There’s a Lady Who’s Sure All That Glitters Is GoldOctober 21st, 2009
Bustle in Your Hedgerow – Brooklyn Bowl – October 20, 2009
Bustle in Your Hedgerow: What are these guys? Are they a cover band? Supergroup? Tribute band? Rock band? Jam band? Luckily, for those who hauled out to Brooklyn Bowl on a Tuesday night, they were a little bit of all those things. Playing (mostly) instrumental versions from the Led Zeppelin catalog, the band—Marco Benevento on keyboards, Dave Dreiwitz on bass, Scott Metzger on guitar and Sir Joe Russo on drums—hit all the right notes. Like a cover band, they explored all the facets of the catalog—the wily blues, the gargantuan rock and roll, the psychedelic groove—while adding their own twists. Like a tribute band, they stayed true to the originals, ensuring that everyone in the crowd could follow, pump fists in unison at all the well-worn changes and even sing along should the urge arise.
Like a supergroup, the quartet rose above the material, letting their talents shine: Dreiwitz’s pitch-perfect rock bass set up the pins and knocked ’em down. Benevento’s organ played Plant’s vocals, combining the wail with the warmth. Metzger’s guitar innovated on the invention, interweaving his own solos with Page’s iconic riffs. And Russo…let’s just say John Bonham was spinning in his grave, turning over so he could better hear what Russo was laying down on his brand new drum kit. Several laws of thermodynamics were broken on that drum set last night.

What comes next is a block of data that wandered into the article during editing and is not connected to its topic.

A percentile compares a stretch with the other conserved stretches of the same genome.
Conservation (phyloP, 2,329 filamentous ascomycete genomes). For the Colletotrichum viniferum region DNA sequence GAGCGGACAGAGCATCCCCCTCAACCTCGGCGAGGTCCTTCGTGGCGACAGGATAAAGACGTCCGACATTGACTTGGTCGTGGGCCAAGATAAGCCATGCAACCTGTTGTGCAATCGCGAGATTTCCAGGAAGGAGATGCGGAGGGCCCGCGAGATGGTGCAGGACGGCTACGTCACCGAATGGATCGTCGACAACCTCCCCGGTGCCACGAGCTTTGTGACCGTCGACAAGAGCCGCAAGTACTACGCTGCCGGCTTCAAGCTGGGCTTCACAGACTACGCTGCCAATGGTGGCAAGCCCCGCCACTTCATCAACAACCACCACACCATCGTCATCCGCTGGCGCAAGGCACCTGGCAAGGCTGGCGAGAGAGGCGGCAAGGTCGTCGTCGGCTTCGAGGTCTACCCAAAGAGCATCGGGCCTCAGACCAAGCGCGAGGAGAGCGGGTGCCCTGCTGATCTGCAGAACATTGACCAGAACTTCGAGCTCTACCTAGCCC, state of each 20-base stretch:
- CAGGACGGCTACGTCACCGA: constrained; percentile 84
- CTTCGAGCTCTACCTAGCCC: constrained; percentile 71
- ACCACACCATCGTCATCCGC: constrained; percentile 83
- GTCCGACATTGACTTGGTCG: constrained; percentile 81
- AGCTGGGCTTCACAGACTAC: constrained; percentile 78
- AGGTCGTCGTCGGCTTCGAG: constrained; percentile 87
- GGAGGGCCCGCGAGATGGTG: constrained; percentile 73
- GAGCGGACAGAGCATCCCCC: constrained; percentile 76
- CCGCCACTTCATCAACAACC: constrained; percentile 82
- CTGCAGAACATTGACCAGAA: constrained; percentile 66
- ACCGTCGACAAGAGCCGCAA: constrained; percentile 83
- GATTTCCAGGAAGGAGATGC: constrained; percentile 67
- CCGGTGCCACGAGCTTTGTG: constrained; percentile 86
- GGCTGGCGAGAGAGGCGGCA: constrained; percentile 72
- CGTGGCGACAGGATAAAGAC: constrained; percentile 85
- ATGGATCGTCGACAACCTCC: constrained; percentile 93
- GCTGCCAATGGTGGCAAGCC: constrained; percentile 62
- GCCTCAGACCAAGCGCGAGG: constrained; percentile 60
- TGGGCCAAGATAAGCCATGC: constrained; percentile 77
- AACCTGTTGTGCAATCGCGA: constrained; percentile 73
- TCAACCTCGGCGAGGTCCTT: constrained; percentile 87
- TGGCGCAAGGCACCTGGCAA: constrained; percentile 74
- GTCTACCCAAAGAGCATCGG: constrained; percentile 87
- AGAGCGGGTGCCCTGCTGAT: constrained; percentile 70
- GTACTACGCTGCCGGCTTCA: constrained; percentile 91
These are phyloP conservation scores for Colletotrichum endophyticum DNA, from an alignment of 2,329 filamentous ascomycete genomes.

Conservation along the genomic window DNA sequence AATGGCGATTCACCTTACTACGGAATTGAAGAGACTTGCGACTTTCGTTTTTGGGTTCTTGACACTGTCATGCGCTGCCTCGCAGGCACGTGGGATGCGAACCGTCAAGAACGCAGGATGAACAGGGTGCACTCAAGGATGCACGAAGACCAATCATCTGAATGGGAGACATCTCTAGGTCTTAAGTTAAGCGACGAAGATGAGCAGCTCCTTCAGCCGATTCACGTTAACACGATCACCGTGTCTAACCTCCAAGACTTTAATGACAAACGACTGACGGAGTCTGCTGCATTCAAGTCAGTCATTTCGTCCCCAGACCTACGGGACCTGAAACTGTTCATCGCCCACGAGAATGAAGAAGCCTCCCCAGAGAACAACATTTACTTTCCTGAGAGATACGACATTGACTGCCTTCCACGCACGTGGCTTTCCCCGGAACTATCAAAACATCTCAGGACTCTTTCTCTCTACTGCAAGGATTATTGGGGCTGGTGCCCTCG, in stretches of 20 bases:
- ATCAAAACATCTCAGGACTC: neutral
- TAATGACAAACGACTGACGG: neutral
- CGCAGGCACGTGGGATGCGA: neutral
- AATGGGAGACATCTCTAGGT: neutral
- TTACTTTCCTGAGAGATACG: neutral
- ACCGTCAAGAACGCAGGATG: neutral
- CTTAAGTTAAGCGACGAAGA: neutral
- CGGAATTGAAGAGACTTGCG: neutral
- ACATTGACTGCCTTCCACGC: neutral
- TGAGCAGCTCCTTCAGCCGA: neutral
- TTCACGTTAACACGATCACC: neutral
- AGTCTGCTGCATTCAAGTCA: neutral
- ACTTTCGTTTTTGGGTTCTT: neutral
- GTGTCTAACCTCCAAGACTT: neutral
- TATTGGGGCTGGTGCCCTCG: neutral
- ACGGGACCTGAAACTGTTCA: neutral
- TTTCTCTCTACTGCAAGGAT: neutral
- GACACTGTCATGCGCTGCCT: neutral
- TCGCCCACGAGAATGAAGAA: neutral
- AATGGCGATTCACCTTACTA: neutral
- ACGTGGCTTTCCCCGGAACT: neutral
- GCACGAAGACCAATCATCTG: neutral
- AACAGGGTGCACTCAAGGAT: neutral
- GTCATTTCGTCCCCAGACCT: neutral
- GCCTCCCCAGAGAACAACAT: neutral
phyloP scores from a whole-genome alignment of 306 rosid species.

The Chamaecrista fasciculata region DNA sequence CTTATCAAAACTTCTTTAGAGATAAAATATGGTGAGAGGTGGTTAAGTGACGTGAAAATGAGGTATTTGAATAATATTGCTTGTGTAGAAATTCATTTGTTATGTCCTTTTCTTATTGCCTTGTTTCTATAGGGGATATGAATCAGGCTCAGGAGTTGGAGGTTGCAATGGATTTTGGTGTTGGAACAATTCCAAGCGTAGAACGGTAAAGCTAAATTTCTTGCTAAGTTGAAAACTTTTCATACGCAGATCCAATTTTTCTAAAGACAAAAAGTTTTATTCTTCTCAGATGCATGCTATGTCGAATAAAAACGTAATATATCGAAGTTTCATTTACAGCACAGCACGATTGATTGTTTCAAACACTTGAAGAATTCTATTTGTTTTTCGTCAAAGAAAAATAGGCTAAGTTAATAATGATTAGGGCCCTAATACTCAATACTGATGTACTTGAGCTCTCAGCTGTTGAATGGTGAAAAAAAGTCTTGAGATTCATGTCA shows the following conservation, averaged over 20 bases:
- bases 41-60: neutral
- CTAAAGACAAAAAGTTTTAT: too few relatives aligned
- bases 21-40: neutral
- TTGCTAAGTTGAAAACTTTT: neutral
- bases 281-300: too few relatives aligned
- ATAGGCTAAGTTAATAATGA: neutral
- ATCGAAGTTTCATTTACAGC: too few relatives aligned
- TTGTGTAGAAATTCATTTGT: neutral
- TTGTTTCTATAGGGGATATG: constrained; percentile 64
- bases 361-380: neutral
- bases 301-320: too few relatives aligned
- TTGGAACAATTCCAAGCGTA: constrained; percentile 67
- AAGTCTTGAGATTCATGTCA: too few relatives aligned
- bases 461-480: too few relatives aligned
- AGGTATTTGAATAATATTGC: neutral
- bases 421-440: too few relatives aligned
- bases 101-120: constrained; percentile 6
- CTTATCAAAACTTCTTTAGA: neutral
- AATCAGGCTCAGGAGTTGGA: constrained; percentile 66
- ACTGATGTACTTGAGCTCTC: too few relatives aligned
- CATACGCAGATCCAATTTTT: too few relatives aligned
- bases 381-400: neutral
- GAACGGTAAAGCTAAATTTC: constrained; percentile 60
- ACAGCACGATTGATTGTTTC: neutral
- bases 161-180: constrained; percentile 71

After blazing through hit after hit, like “Ramble On,” “Custard Pie” and “What Is and What Should Never Be,” they announced they were skipping a set break and were commencing with the second half of the show. Somehow, things clicked into higher gear at that moment, the band melting into a jamming goo. The remainder of the show was superlative: “Thank You,” with its elegiac piano and guitar solos, “Moby Dick,” with its gonzo drum section, and the monster set-closing “Kashmir,” which perfectly encapsulated a perfect night of Zeppelin. Well into the midnight hour, the band returned for a straight-reading encore of “The Song Remains the Same.” It certainly does. —A. Stein